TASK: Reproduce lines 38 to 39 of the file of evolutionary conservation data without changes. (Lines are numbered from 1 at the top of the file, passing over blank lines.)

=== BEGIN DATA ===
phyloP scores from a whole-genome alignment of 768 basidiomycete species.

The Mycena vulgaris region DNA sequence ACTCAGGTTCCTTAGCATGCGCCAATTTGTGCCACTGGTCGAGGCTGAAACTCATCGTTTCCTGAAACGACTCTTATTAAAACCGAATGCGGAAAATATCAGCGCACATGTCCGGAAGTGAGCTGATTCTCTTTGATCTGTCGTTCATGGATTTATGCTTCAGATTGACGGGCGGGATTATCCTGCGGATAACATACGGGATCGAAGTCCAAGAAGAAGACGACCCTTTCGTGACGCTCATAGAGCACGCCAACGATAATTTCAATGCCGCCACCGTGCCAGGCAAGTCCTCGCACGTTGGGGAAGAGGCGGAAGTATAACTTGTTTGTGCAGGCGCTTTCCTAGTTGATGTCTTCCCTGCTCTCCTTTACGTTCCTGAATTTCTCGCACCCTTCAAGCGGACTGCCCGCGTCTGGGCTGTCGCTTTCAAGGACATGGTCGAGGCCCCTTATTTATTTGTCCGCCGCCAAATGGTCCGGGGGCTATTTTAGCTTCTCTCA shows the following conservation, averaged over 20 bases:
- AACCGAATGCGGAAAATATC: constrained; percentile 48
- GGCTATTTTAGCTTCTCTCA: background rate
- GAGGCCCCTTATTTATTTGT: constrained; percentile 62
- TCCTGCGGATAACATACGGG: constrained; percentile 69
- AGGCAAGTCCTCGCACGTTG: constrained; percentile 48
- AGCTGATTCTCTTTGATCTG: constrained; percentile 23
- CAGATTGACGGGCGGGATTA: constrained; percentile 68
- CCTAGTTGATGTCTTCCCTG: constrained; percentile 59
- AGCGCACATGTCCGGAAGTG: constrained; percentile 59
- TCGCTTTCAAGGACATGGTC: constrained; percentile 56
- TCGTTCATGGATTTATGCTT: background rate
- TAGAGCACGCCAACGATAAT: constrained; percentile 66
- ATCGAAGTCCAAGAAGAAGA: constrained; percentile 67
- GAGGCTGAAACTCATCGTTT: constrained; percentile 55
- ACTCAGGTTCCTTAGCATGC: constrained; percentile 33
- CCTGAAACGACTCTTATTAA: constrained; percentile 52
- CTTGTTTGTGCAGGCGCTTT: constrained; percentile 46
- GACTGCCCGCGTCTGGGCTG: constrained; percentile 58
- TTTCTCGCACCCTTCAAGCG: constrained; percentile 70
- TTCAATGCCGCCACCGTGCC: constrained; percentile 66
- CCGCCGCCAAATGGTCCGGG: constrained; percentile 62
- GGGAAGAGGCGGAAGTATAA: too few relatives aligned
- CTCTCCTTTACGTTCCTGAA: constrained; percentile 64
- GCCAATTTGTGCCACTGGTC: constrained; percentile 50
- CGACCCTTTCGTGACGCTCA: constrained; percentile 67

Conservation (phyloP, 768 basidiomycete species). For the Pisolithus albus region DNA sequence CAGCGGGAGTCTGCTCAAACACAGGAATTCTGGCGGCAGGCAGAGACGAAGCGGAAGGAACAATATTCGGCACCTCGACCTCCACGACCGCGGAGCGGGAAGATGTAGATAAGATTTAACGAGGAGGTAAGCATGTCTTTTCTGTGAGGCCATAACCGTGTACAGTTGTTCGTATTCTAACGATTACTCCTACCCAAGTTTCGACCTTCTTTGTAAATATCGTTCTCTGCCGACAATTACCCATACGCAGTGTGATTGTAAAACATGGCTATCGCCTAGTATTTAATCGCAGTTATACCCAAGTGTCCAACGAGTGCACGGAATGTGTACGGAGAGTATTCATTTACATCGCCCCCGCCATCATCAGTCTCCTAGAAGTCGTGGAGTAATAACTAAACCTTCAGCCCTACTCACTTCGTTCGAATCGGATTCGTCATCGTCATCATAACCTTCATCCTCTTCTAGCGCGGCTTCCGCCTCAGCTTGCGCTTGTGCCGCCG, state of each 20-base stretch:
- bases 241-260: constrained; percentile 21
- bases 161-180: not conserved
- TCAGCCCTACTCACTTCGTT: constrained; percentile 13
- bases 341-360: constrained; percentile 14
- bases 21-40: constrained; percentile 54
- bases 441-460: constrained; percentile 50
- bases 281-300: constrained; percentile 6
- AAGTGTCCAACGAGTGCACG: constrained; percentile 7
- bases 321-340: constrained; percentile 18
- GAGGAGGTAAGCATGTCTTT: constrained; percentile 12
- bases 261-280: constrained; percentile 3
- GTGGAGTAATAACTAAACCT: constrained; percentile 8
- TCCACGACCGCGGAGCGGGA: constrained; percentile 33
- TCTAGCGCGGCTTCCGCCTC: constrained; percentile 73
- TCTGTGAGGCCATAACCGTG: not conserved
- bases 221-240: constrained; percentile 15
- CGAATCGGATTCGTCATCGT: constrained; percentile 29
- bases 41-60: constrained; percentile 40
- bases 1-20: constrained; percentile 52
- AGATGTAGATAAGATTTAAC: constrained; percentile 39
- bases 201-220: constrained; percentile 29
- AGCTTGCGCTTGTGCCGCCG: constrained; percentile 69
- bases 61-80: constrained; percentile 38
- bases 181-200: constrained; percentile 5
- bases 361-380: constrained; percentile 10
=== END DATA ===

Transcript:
- GAGGAGGTAAGCATGTCTTT: constrained; percentile 12
- bases 261-280: constrained; percentile 3